Page last updated at 23:32 GMT, Sunday, 3 August 2008 00:32 UK

UK Africans 'need more HIV help'

Aids ribbon
Aids prevention messages are not reaching some groups

More effort is needed to spread HIV prevention information among African men and women now living in the UK, claim researchers.

A survey conducted by the University of Portsmouth revealed commonly-held false beliefs about HIV infection.

These included the fear that HIV diagnosis could lead to deportation from the UK.

The African HIV Policy Network said it could stop people seeking help, perhaps risking the virus being spread further.

Having detailed information about which Africans need the most support will help the organisations which fund and deliver services to better target their scarce resources
Catherine Dodds, University of Portsmouth

Approximately half a million Africans live in the UK, according to the 2001 Census, and the Health Protection Agency estimates that 25,000 - one in 20 of them - are infected with HIV, including many who do not realise they have the virus.

Specialists have suggested that some of the cultural beliefs common in sub-Saharan Africa, which have contributed to HIV spread there, are also strong in expatriate Africans.

The survey of 4,000 African men and women supports this to some extent.

More than a third of people who said they had no reason to suspect they had HIV said they had no control over whether or not they became infected, and among those with diagnosed HIV, a quarter said they lacked the ability to make sure they did not pass it to their partners.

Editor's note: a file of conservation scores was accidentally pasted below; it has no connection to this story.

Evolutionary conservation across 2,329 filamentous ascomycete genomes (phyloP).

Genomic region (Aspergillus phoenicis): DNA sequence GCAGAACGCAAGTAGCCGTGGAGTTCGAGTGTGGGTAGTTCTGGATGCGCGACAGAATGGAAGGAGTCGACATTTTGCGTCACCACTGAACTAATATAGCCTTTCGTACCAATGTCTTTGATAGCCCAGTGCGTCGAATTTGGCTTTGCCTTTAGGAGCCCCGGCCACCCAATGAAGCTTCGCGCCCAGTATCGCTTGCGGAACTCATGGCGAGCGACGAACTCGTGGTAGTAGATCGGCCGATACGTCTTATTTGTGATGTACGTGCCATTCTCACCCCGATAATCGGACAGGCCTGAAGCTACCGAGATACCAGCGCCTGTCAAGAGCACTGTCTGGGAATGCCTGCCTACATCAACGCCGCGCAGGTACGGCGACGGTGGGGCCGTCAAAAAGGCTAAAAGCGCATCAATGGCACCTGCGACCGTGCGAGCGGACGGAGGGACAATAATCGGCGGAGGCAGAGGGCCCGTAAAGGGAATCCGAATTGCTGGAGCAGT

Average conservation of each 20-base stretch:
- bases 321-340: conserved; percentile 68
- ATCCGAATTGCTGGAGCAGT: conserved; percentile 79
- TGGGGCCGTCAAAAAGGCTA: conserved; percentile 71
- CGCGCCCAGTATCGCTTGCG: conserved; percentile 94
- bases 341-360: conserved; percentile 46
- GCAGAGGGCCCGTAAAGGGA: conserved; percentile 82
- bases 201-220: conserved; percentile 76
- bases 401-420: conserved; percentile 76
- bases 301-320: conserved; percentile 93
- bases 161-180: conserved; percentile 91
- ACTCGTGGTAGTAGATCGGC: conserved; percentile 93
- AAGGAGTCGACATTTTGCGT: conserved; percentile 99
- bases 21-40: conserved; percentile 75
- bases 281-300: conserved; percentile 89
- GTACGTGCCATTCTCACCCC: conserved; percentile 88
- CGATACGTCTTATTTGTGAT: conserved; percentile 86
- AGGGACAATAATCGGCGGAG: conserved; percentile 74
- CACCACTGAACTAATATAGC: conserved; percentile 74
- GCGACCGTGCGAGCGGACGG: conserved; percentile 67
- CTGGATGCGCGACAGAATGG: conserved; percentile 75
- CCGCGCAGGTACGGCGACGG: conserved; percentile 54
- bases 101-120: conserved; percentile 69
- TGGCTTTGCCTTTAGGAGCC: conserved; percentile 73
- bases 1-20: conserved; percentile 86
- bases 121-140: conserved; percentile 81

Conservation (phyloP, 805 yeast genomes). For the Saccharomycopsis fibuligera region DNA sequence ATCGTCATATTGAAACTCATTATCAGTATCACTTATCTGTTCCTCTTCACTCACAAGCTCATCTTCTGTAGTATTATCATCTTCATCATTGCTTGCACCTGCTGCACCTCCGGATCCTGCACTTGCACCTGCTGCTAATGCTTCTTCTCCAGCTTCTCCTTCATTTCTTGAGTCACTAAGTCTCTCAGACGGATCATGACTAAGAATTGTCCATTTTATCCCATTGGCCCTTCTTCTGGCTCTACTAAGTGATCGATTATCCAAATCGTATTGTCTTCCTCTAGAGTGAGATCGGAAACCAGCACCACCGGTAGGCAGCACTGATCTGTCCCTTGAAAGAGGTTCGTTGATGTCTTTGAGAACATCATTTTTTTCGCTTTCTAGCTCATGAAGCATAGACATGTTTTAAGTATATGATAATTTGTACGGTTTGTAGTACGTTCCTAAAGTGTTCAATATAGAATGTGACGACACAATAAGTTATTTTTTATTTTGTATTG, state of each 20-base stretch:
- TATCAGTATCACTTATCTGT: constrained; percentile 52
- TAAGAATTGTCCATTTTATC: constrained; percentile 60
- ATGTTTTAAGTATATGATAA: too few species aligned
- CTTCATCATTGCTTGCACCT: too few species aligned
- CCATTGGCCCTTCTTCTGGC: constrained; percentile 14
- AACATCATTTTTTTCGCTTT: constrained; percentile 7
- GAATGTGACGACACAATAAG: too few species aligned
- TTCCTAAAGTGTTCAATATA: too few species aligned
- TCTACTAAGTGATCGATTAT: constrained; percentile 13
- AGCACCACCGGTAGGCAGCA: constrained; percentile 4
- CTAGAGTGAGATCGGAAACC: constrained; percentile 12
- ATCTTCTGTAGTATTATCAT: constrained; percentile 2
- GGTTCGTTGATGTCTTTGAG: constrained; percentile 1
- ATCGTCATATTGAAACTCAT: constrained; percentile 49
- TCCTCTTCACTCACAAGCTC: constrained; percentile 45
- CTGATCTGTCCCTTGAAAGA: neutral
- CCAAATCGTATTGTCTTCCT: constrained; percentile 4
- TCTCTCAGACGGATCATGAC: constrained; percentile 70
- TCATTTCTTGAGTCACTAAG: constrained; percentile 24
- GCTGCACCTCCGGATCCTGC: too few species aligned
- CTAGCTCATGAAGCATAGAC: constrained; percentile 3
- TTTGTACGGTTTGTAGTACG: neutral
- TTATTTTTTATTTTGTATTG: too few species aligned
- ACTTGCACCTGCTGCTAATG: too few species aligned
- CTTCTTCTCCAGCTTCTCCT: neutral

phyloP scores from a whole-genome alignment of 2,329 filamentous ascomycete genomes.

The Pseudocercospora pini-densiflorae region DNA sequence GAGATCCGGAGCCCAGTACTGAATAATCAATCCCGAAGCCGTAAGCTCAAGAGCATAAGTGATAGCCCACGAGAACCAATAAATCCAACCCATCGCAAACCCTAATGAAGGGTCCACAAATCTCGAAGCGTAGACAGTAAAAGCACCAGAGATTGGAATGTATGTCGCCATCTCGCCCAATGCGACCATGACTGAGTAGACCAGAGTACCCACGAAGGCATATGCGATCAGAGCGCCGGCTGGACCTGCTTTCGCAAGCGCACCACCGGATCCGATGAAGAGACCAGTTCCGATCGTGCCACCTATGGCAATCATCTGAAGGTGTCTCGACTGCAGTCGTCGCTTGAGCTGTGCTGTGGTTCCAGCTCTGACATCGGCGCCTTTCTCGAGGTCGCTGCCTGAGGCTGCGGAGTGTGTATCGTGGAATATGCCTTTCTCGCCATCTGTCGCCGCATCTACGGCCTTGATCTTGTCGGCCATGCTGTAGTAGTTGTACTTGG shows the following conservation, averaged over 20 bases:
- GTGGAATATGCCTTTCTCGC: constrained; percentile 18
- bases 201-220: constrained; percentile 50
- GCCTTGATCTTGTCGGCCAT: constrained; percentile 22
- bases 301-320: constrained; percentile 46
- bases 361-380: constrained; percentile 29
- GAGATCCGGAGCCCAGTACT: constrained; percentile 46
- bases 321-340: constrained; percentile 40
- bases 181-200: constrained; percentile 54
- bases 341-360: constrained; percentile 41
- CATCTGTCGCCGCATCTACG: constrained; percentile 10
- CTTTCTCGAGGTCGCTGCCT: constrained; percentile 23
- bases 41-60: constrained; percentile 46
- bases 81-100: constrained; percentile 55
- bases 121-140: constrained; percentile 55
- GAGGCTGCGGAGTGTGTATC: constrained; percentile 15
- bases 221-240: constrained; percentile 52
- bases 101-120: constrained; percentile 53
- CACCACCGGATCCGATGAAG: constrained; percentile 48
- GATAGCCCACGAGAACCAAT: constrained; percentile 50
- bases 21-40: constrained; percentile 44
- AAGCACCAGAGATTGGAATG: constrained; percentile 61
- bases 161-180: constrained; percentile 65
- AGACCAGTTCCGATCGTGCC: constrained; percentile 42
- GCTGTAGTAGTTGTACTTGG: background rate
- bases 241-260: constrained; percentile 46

Many of those questioned said they did not want to use condoms, and many of those who reported using condoms, said that they had torn or slipped during sex.

Whilst the vast majority of those questioned knew that HIV could be transmitted through sex and intravenous drug use, one in five did not know about anti-retroviral drugs, and one in three were not aware that the earlier they were taken, the more effective they were likely to be.

Many thought they would be forced to leave the UK if they were diagnosed with HIV - which might stop them having a test or seeking help.

Stigma test

Catherine Dodds, who led the Portsmouth project, said: "These findings clearly identify the kinds of HIV prevention that are most needed by African people living in England.

"Having detailed information about which Africans need the most support will help the organisations which fund and deliver services to better target their scarce resources."

One of these organisations, the National African HIV Prevention Programme, which works with a grant from the Department of Health, said that the stigma around HIV testing among Africans in the UK needed to be addressed.

Angelina Namiba, from the programme, said: "The report re-affirms the importance of making HIV testing services, treatment and information easily available and accessible."

John Howson, from the International HIV/Aids Alliance, said the report showed how the needs of Africans living in the UK were not being met.

He said: "Less than one-third of people living in low and middle-income countries who need life-saving HIV treatment have access to it and it makes sense that people will be influenced by their experiences in their countries of origin.

"The International HIV/AIDS Alliance's partners in Africa have been addressing these challenges for years and have developed innovative programmes to respond to the urgent need for prevention and treatment.

"This experience needs to influence the response in the UK."

Progress made in HIV prevention
29 Jul 08 |  Health

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